Health issues resulting from their hard-driving way of life can also begin to show up. The unyielding face of mortality comes closer into view with increasing regularity. Sleep is elusive. Energy needed to keep pace with the “monster” they’ve created is no longer as accessible, but they can’t let that show. Work that used to feel easy in their 30s and 40s now takes more effort. That “steel-trap” mind once epic in problem solving and remembering all the details now plays hide and seek in the fog of their mind. Thoughts of giving up (that once were rare) now show up more often and they see themselves making mistakes they never used to make. It’s troubling to say the least.
The audacious ego of top leaders played a vital role in their success. They have no idea how to apply this essential part of their psyche that caused them to push through every obstacle and outwork everyone else to the larger story unfolding in and around them. Many leaders I work with share with me (almost in hushed tones, like it’s a dirty secret) that they have heard the echo of hopes and desires that are fundamentally different than what they’re used to hearing. They are beginning to wonder if this one-track pursuit of building and leading a successful business is enough. Like Jack Nicholson famously asked in the movie, “What if this is as good as it gets?”
The truth is, leaders today are different people than they were twenty or thirty years ago. Therefore, it is perfectly normal to want different things…or at the very least, to want the same things for different reasons. But the demanding path they find themselves on seems to make no room to explore those questions. The heart says, This is just not fun anymore! The ego says, What does that matter…focus on the next hill in front of you or you will fail…and then what good are you?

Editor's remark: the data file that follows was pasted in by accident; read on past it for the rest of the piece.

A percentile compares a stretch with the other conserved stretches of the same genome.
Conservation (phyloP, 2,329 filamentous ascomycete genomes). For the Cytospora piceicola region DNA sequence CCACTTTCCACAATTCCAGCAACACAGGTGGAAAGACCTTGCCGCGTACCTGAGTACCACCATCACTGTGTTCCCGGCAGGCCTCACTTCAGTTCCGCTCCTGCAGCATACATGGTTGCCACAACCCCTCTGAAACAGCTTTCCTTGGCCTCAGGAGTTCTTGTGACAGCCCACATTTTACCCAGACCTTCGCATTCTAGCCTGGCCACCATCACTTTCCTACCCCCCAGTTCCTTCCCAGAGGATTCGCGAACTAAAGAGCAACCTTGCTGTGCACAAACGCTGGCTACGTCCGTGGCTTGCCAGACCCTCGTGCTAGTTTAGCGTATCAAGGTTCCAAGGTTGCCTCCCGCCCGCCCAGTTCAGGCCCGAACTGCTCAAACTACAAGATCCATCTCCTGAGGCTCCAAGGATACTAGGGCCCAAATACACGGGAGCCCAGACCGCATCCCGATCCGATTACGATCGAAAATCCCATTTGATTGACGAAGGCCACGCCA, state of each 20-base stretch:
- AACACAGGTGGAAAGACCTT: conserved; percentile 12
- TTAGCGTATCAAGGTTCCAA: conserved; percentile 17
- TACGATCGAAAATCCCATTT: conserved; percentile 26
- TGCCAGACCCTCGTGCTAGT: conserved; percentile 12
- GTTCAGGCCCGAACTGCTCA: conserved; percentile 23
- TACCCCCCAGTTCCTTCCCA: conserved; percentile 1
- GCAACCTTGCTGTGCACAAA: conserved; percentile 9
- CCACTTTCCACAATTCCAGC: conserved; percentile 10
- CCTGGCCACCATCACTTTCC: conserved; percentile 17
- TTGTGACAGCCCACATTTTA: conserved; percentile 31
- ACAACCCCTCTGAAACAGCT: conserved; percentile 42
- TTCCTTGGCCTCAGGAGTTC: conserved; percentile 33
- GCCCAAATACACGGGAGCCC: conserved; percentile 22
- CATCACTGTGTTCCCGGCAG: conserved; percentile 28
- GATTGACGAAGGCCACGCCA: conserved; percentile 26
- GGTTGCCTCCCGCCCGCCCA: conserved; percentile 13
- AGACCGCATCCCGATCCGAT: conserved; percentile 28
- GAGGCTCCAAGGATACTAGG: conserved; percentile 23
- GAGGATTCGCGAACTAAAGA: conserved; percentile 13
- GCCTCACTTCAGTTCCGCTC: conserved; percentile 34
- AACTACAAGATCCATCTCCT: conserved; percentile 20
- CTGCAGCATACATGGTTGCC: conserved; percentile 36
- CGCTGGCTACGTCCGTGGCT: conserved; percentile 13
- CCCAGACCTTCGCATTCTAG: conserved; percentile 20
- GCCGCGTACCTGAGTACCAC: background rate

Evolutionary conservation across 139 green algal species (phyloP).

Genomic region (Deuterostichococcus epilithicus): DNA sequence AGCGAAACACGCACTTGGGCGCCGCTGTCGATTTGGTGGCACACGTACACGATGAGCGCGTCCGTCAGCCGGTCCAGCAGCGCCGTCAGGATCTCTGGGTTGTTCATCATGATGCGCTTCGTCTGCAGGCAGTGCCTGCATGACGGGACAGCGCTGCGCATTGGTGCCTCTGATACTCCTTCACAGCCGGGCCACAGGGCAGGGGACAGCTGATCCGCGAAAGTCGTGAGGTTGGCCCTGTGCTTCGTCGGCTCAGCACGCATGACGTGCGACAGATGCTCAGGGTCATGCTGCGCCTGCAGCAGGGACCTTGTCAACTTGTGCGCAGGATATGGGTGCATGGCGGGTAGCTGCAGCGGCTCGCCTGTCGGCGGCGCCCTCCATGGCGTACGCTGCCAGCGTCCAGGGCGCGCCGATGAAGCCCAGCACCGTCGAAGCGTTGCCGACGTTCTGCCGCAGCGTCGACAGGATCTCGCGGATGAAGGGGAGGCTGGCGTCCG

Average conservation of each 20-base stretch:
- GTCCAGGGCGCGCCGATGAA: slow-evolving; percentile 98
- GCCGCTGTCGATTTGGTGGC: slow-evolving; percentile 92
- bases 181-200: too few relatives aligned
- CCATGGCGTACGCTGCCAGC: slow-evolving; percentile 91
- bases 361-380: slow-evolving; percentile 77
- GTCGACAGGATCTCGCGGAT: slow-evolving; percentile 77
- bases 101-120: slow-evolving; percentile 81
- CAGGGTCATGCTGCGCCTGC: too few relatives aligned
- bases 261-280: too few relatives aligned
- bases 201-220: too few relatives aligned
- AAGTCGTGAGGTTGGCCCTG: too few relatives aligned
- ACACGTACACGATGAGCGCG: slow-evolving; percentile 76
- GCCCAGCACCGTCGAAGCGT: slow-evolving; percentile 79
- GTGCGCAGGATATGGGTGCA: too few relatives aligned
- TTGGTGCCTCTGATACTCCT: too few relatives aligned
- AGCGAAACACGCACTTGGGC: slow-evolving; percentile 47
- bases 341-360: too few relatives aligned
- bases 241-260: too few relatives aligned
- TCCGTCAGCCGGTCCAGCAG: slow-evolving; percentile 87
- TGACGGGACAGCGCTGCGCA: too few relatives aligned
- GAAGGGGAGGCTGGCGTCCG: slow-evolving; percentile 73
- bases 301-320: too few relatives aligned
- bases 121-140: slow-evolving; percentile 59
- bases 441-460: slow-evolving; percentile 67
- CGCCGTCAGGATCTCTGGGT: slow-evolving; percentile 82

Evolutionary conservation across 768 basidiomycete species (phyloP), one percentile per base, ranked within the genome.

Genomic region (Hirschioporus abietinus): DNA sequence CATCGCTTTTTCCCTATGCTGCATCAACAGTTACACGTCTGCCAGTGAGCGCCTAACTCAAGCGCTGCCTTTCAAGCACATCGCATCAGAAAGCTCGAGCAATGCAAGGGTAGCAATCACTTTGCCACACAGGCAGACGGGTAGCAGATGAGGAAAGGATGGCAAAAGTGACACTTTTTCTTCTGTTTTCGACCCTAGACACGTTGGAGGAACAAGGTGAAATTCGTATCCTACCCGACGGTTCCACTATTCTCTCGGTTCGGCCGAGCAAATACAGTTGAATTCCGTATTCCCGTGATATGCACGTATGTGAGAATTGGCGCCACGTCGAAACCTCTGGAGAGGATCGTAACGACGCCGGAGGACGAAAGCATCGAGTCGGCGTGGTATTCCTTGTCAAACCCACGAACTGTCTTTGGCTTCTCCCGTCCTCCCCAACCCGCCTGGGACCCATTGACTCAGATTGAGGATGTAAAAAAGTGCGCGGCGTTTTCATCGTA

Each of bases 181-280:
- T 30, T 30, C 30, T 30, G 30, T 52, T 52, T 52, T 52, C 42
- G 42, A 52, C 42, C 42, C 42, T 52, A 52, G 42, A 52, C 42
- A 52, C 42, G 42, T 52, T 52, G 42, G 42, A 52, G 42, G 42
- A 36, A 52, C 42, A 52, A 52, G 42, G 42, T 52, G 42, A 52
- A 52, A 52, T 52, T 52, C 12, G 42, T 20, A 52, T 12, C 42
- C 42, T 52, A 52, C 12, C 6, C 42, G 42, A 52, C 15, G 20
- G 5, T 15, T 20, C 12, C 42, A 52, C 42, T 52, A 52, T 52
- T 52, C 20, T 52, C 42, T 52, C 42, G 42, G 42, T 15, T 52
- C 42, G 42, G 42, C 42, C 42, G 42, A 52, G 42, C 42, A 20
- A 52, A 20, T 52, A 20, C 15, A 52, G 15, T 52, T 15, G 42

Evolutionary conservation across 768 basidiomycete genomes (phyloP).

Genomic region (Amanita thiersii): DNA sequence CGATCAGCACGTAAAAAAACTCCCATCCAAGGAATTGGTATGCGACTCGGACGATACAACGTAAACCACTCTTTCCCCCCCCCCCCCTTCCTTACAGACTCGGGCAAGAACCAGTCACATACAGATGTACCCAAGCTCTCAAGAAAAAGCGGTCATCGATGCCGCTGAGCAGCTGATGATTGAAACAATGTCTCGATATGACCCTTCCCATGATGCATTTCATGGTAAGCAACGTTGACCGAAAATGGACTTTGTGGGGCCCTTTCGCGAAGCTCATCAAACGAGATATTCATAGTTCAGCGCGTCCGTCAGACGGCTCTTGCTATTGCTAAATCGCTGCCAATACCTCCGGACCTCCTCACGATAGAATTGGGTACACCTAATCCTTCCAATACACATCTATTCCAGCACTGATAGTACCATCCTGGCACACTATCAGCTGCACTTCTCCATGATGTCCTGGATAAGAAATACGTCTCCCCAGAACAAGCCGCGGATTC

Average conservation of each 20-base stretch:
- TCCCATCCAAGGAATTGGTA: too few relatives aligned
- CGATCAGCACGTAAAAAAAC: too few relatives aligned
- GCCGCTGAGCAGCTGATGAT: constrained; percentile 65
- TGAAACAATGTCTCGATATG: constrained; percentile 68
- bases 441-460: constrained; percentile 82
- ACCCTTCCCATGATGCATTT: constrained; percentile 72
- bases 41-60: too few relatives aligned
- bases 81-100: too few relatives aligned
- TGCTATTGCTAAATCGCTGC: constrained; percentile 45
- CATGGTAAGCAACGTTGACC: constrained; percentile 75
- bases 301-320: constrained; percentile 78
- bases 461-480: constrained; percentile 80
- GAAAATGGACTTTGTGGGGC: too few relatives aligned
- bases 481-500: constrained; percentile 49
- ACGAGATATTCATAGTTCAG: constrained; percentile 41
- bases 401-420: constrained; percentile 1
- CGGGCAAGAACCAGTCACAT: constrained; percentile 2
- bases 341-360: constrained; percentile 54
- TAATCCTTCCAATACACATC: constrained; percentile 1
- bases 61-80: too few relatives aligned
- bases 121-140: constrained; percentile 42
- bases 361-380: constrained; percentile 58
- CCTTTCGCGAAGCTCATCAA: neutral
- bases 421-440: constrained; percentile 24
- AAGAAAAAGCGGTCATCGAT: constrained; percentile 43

Well, what the ego either can’t know or doesn’t care about is that those secret hopes and desires, when attended to, can shift how the leader is able to contribute. The answer to the riddle comes from this evolution and allows the leader to bring their best self to the cause and to the people they care so much about.
This confluence of vocational/life pressures, in itself, is not necessarily harmful. Rather it is the leader’s isolation and cognitive dissonance that leads to private suffering that strips away the wonderful sense of well-being and contribution attainable in the second half of life.
The solution is to be more consciously aware of and attuned to the “currents” that push and pull us. This life-giving balance can fill us–and fellow travelers who can hear us deeply enough–to invite our larger, emerging self, to lead a more present and impactful life every day.
The greatest cause of our suffering is unquestioned identification with our personality patterns. The ego isn’t the bad self. It’s just the small self. When we can subordinate the ego to our larger, emerging self, allow the questions and the longing to breathe, we can experience true fulfillment of a life well lived and a business well built.
Leading naked isn’t always comfortable but top leaders who embrace it will flourish now, and in the days ahead.